Discovery and verification of blood-based protein biomarker candidates for prediction of acute graft-versus-host disease and non-relapse mortality by using mass spectrometry-based proteomics approaches
질량분석기 기반의 단백질체학 방법론을 이용하여 이식편대숙주병의 발병위험 및 무재발 사망률 예측을 위한 혈액 단백질 생체표지자의 발굴 및 검증 연구
- 의과대학 임상의과학과
- Issue Date
- 서울대학교 대학원
- 학위논문 (박사)-- 서울대학교 대학원 : 의과대학 임상의과학과, 2018. 8. 김인호.
- Graft-versus-host disease (GVHD) is a major complication of allogeneic hematopoietic stem cell transplantation (allo-HSCT), which is a treatment for different types of malignant and non-malignant hematological disorders. Clinically, acute GVHD (aGVHD) represents a critical barrier to widespread utilization of alloHSCT as a first-line therapeutic option despite its unique curative potential because it is a major cause of non-relapse mortality (NRM) in patients undergoing alloHSCT. Biomarkers for predicting the risk of aGVHD can be used to identify, before the onset of clinical manifestation, high-risk patients who may benefit from early risk-reducing interventions such as preemptive immunosuppressive therapy. Efforts have also been made to identify markers for predicting aGVHD development before the onset of clinical symptoms. However, no single biomarker or composite panel has been established to clearly discriminate between patients who will develop aGVHD and those who will not.
In this study, I investigated potential biomarkers for predicting the risk of aGVHD and NRM using a label-free quantitative mass spectrometry-based proteomic method to identify candidate proteins as biomarkers and then verified the candidates by multiple reaction monitoring (MRM) mass spectrometry using plasma samples collected from patients who underwent allHSCT. In the discovery phase, I compared the proteome profile of pooled plasma obtained from 5 aGVHD-positive patients and 5 aGVHD-negative patients. A total of 202 unique proteins was identified in the two groups. Among them, 16 differentially expressed proteins (DEPs) predicted to be associated with aGVHD development were extracted and subjected to MRM MS-based relative quantification. Thirty-four heavy peptides were used for MRM method development, and the established liquid chromatography (LC)-MRM method was applied to measure the relative protein levels in individual patient samples (n = 10) used in the discovery experiments. Seven candidate proteins with significantly higher levels in the GVHD-positive patient group (beta-2—microglobulin, leucine-rich alpha-2-glycoprotein, epidermal growth factor-containing fibulin-like extracellular matrix protein 1, peroxiredoxin-2, metalloproteinase inhibitor 1, plastin-2, and REG 3α) were subjected to MRM MS-based absolute quantification for verification of the method in an independent patient cohort. A total of 88 multiplexed MRM transitions were established and applied to precisely measure the absolute concentration of 14 candidate peptides in the plasma of 89 patients.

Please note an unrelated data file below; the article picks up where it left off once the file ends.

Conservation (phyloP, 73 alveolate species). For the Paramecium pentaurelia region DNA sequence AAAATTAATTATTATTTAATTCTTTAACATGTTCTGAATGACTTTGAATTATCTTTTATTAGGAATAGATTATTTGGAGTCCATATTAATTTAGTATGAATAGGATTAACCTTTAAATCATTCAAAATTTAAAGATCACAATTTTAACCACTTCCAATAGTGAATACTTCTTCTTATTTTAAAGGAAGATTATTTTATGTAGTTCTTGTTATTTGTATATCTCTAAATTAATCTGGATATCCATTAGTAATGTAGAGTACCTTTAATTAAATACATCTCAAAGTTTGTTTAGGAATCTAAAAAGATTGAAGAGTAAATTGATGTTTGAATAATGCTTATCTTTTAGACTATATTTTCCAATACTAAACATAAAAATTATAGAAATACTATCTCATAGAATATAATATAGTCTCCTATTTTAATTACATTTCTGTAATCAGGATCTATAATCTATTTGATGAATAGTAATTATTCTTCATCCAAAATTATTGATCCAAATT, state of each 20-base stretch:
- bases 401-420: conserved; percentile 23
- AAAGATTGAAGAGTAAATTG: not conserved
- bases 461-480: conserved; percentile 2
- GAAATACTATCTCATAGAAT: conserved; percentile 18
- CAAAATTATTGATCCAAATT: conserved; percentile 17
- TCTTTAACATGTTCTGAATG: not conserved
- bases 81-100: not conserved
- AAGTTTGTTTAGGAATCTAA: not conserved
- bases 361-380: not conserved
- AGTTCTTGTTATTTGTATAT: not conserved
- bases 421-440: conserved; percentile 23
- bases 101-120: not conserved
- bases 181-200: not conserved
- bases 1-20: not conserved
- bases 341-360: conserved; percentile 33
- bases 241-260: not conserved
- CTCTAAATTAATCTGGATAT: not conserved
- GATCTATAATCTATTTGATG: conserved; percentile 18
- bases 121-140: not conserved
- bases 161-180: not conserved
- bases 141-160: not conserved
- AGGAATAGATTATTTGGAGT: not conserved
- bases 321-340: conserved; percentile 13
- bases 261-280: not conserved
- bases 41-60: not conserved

The predictive value of the candidate biomarkers was evaluated in terms of the risk of aGVHD and NRM by constructing an optimal multivariable Cox model containing clinical characteristics and biomarker candidate levels as variables. Patients with high levels of each candidate biomarker showed a consistent tendency towards a higher risk of aGVHD and NRM, as compared to patients with low levels of these markers in the post-engraftment plasma samples of the verification set. TIMP-1, plastin-2, and REG3α were selected and used together to develop a biomarker panel score that ranged from 0 to 3. The biomarker panel score was significantly correlated with the risk of aGVHD and NRM in the univariable and multivariable Cox models. Model performance evaluation based on likelihood ratio test, five-fold cross-validated C (5-CVC) indices, and a continuous form of the survival-based net reclassification improvement (NRI) index demonstrated that addition of the biomarker panel score to clinical predictors significantly improved the discriminatory performance of the Cox model for predicting aGVHD risk and NRM. These findings suggest that plasma-based protein biomarkers can be used to predict aGVHD occurrence and NRM before the clinical onset of symptoms.
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